The first sludge act of the festival is also the first Dutch act! Weird, eh? I wonder if this is the most international edition of Dutch Doom Days. Ache came up to the stage with an intriguing proposal as they were just a duo consisting of a guitarist and a drummer/singer. The fewer the ingredients the more important it is to make every single sound count. Ache managed to get so much done with so little. It was filthy music that moved in glacial speeds but with the short bursts of violent aggression characteristic of the genre. The ear-piercing vocal performance of the drummer was very intense and together with the distorted samples in between songs the atmosphere was corrosive and lethal. A truly crushing performance that left the audience hungry for more.
Among the bands from this year’s line-up, Akelei are one of the bands I knew about for the longest of times but never had the chance to see live. I remember my friend Marcel speaking fondly of them on multiple occasions when their debut came out. Akelei, along with Faal, were the Dutch acts I really wanted to see live. The connection goes even further as Pascal performed on Akelei’s brilliant 2010 debut. Like Helevorn, Akelei were the most melodic and soothing band of the day. Their music resonates a lot with me despite me lacking any knowledge of the Dutch language. Although he was talking to the audience in Dutch, I could pick up that singer Misha Nuis looked distressed when he introduced the band and mentioned the name of Pascal. At this point the outcome of the accident was not clear. It is truly admirable that Misha and the band delivered one of the most heartfelt renditions of doom metal for the audience amidst a cascade of emotions. The bleeding melodies danced in between calming yet truly emotional clean vocals. The band kept the public engaged with intriguing, ever changing passages that were most tender and warm. The inclusion of operatic female vocals added another layer of tragedy to their songs.
This was the third (and sadly, the last) Dutch band of the festival. I felt mellow and quite tired all of a sudden. Perhaps I was still sort of floating amidst the clouds after Akelei’s celestial set. Heavy Lord to the rescue! Boy did I need that injection of adrenaline and groove. You really need to back up your project with great music if you are going to use such a cliche band name but these guys got away with it. Their catchier-than-rabies style of sludge/stoner doom was of the no-bullshit variety. Loud as fuck and with a powerful energy dripping from all members. The drummer was particularly intense as he looked menacing despite sitting with a small drum kit that made him look like a giant. Naturally, after this incredible taste of good old groovy doom, I got the munchies. So my friends and I headed out to a pizzeria.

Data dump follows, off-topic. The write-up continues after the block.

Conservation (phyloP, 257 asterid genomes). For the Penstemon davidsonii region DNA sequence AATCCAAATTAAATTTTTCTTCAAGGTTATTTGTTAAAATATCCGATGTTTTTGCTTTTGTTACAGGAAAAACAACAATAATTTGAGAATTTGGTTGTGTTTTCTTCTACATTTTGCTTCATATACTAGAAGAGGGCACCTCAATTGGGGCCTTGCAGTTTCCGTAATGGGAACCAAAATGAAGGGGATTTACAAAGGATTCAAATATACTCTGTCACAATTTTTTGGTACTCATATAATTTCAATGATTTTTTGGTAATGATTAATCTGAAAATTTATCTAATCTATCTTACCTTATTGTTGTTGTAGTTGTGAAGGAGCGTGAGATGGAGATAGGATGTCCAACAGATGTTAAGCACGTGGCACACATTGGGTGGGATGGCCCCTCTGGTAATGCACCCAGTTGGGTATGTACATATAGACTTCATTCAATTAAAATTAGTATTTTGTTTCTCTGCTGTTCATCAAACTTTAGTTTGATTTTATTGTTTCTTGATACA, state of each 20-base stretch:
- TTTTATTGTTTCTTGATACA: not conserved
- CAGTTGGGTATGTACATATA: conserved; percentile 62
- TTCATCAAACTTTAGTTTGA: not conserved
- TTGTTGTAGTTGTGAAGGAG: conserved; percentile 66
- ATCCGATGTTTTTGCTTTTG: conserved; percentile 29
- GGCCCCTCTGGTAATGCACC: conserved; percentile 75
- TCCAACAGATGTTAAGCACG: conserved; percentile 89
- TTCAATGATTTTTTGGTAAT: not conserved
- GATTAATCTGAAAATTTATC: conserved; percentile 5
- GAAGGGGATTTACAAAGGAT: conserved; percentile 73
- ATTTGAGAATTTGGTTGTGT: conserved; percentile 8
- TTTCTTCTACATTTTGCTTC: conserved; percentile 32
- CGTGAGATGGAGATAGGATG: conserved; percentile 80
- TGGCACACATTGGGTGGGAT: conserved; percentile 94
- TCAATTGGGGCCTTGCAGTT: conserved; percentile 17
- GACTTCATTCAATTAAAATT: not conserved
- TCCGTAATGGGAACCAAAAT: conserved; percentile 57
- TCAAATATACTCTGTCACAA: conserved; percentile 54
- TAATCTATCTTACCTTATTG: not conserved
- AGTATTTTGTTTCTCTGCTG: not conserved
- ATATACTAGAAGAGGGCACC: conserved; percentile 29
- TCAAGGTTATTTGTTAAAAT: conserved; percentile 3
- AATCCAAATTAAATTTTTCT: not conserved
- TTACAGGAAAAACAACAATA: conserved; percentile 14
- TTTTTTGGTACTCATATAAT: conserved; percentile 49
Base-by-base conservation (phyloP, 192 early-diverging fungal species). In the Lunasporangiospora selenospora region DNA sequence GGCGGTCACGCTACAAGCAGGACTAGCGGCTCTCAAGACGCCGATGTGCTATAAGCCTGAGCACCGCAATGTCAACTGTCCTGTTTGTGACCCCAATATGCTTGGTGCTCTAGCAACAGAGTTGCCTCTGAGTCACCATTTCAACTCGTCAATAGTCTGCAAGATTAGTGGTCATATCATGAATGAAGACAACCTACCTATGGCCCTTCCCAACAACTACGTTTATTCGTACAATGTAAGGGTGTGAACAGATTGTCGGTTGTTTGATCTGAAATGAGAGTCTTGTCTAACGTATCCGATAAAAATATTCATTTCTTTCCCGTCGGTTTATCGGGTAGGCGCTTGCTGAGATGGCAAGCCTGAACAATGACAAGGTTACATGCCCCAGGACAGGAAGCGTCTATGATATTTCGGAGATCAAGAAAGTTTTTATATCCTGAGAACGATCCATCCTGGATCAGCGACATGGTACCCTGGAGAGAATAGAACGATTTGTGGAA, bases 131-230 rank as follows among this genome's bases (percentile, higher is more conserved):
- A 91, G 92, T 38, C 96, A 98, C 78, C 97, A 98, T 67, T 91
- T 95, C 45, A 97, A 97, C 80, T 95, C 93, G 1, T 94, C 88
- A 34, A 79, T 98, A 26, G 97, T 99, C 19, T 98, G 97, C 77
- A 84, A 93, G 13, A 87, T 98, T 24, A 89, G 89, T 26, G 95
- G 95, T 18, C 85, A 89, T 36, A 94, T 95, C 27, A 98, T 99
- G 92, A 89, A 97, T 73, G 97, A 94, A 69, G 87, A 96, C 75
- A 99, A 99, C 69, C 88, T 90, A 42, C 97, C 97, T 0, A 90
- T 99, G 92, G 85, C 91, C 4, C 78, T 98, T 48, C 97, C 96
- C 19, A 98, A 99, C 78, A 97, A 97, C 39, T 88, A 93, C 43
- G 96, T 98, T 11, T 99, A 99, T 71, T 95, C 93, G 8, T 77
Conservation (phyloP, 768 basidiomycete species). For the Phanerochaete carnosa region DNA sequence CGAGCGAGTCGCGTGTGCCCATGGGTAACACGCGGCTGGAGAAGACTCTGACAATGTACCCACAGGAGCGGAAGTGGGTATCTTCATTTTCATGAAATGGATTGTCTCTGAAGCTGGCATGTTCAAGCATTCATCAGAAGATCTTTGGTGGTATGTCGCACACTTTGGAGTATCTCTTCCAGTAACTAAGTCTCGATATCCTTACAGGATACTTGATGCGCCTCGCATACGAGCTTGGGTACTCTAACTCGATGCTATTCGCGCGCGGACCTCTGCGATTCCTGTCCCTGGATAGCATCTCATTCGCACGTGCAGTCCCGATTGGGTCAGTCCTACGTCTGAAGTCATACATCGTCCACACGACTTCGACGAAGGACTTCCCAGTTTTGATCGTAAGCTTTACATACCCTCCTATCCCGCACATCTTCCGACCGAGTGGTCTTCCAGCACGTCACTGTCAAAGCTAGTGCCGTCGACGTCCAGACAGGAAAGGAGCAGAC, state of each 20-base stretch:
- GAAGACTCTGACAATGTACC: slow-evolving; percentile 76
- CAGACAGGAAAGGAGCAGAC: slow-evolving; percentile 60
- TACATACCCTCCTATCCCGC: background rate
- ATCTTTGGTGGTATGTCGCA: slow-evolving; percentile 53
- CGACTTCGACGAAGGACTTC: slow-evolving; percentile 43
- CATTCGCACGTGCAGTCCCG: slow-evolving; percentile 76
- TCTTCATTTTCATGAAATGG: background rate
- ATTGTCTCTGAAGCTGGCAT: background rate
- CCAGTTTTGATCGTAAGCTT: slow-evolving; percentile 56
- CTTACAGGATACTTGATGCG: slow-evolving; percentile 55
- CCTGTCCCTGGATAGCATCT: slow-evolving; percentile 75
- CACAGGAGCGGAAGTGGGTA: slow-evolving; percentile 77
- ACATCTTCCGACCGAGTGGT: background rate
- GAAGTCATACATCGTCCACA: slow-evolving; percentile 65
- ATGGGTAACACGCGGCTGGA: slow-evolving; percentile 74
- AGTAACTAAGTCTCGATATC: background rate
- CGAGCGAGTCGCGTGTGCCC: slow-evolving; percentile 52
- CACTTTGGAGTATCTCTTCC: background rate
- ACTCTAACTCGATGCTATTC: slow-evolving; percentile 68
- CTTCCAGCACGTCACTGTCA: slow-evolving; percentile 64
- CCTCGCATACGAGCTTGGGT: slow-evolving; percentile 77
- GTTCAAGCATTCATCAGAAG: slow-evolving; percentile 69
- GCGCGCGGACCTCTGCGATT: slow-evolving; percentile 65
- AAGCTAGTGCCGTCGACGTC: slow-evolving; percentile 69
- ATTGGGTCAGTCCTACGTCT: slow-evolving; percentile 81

Just look at that fucking sword swimming in smoke!
Really. I could leave that fucking photo here and no review would be necessary. You think the band sounds excessively massive and epic on record? Well, guess what fuckers! Eremit fucking destroys in a live setting and everything is turned all the way up. The massive waves of drone and slow stoner/sludge riffs engulfed the stage and did a funny massage to my bowels. It is as brilliant as it is hilarious how they can get away with just a couple of riffs per song and still manage to blow away the minds of the audience. The clouds of smoke were so intense that the drummer was nowhere to be found. Even the singer/guitarist and the sword itself disappeared from time to time despite me standing 3 meters from the stage. The shrieks and growls were vicious and added that extra feeling of grimness. I felt like going all Conan the Barbarian up in this bitch. [Insert random Schwarzenegger noises here]
All good things must come to an end. Dutch Doom Days’ final act was Monolithe which closed down the festival in a most appropriate way. For the past few months I started playing the first half of their discography (in particular the first 4 full lengths and 2 EPs which are part of The Great Clockmaker boxset) so I was very pumped to watch them play. Granted, they have released a good number of albums since the release of Monolithe IV and this set definitely left me eager to dive even deeper into their more current works. The use of three guitars is completely justifiable as it added many layers of cosmic melodies that paralyzed me with their captivating psychedelia, much like Esoteric did the day before. I thought the keyboards were quite buried under the weight of the guitars and drums but they played their role well during the intermissions. Even the haunting voice of HAL 9000 made itself known and it was a nice touch in the middle of the set. To my surprise they played excerpts from their first three albums along with more modern tracks plus one from the upcoming album, truly flexing all their well-regarded material.
While picking up some last-minute merch and saying goodbye to all our friends, I noticed a small poster I did not notice before. The ever-lasting presence of my friend Marcel was still walking around the Baroeg venue. Once again, it is clear he made an impact on many, many people and I feel privileged to have been a part of his life. The man who recommended me this festival even before mentioning Roadburn. Things come full circle. Sister and I picked up a cab and headed to the hotel. Our mission was completed as we left The Netherlands with the beautiful memory of fantastic concerts as well as the company of both old and new friends. A small but very genuine festival which should be mandatory to all members of the doom metal cult.
Rod dedicates this piece to the memory of Pascal Vervest.
May you rest in peace. Send my regards to Marcel.
||Written on 23.11.2022 by A lazy reviewer but he is so cute you'd forgive him for it.|